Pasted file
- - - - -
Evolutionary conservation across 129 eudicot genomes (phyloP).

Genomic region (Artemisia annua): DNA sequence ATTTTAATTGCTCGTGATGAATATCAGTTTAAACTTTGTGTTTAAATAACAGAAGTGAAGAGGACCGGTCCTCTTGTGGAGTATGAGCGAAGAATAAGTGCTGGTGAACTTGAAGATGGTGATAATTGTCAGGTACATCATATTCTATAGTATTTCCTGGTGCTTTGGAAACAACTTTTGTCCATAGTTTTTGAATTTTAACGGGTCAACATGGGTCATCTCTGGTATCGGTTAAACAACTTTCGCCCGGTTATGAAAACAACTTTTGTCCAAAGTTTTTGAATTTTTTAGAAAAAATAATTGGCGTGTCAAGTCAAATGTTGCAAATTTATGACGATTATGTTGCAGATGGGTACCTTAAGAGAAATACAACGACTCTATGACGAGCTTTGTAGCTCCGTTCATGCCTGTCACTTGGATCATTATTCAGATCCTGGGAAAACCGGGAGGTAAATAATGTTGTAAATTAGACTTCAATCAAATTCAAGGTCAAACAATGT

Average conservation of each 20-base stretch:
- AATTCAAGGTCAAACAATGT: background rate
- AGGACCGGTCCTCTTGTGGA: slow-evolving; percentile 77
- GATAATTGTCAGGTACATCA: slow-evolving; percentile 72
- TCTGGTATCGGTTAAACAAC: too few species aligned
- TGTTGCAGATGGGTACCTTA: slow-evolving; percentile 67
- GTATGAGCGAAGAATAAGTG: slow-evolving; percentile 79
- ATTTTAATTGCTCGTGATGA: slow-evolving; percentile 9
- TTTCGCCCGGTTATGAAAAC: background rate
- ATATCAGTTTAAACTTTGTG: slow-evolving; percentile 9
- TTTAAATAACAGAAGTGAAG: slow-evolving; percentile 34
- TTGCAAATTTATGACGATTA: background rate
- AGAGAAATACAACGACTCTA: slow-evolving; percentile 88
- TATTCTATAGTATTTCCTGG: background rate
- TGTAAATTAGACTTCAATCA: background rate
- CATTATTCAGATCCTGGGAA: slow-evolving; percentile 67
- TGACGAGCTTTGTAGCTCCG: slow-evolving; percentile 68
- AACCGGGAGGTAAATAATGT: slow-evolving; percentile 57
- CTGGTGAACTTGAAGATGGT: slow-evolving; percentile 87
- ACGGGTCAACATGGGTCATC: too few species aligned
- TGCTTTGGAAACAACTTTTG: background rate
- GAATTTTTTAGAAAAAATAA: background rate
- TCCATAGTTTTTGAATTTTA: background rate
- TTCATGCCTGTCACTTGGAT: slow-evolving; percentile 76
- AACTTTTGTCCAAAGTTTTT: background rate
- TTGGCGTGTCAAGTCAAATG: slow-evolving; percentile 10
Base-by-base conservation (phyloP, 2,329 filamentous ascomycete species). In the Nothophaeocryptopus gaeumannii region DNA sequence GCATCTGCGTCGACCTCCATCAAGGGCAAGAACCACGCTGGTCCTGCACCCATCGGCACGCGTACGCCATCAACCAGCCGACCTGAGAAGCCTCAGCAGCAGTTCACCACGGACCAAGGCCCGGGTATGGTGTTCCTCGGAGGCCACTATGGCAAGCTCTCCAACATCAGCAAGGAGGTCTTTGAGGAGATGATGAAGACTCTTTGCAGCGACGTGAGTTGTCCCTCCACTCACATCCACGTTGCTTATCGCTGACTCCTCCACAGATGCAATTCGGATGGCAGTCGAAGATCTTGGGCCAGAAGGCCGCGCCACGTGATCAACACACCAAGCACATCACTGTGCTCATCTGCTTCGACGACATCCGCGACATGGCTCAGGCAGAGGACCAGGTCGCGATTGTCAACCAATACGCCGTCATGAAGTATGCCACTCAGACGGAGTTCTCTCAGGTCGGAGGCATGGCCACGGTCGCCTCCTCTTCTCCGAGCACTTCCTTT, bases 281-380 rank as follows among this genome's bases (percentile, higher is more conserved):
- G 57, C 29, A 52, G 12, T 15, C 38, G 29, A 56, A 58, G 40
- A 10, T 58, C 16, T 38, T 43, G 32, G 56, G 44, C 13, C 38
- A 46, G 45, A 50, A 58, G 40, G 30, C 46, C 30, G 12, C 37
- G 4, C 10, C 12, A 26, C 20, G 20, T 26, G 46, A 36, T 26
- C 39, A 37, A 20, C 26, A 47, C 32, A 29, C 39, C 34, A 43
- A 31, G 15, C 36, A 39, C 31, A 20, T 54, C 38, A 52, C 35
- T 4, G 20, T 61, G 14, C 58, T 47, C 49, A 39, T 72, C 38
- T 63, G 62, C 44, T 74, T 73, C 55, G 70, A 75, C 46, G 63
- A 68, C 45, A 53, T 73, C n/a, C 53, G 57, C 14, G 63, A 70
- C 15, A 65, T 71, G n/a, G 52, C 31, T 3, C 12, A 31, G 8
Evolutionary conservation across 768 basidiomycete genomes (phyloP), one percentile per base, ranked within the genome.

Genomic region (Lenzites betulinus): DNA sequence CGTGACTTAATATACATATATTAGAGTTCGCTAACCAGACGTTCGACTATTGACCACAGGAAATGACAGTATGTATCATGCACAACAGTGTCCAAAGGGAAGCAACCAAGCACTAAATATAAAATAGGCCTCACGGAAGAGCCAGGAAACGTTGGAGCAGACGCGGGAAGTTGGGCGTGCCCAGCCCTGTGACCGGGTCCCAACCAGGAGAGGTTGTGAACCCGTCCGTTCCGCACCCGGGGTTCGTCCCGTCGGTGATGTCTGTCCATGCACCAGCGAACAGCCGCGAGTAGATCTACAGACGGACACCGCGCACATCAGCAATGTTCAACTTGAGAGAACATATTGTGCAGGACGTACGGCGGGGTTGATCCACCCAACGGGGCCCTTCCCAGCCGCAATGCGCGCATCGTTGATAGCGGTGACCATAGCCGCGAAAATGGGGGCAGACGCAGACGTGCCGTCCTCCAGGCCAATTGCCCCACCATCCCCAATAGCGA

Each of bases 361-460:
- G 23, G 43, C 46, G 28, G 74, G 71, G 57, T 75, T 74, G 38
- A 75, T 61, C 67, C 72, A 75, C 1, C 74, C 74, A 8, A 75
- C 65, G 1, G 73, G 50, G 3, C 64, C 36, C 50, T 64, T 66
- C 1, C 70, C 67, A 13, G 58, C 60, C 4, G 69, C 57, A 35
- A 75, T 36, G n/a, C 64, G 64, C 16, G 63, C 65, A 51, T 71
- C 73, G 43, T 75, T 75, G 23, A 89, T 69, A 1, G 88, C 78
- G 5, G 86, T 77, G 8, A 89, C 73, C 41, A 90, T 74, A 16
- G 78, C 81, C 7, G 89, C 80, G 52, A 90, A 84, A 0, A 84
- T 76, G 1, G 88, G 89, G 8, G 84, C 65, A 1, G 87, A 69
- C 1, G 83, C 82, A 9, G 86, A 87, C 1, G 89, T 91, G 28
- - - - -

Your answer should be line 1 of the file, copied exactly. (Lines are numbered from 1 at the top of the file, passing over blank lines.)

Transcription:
Evolutionary conservation across 129 eudicot genomes (phyloP).